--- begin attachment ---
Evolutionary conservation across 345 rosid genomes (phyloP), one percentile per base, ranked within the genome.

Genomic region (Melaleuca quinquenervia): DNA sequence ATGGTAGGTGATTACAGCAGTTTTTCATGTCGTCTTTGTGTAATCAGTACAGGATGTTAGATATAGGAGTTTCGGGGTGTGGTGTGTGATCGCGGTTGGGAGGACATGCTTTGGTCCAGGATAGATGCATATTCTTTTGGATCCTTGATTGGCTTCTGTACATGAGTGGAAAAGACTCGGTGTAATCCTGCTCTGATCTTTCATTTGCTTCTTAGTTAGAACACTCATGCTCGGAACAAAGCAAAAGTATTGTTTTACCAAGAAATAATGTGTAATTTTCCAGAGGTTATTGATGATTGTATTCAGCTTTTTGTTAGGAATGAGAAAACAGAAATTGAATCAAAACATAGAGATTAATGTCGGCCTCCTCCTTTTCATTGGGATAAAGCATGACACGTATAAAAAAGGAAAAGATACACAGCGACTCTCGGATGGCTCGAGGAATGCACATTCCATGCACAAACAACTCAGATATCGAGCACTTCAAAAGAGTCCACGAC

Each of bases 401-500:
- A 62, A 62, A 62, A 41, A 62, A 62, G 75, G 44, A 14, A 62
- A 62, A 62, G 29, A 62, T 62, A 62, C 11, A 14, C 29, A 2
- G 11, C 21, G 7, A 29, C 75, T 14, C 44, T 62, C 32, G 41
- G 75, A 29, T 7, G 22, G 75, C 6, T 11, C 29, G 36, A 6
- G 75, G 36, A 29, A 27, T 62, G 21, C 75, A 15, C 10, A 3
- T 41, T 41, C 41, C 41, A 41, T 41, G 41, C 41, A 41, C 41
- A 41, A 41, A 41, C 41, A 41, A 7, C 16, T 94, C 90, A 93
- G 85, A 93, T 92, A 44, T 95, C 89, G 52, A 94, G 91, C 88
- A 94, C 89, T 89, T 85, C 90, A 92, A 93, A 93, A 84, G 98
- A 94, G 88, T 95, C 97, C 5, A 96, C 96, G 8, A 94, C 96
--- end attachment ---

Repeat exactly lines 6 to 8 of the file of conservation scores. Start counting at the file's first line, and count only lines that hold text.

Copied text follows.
- G 11, C 21, G 7, A 29, C 75, T 14, C 44, T 62, C 32, G 41
- G 75, A 29, T 7, G 22, G 75, C 6, T 11, C 29, G 36, A 6
- G 75, G 36, A 29, A 27, T 62, G 21, C 75, A 15, C 10, A 3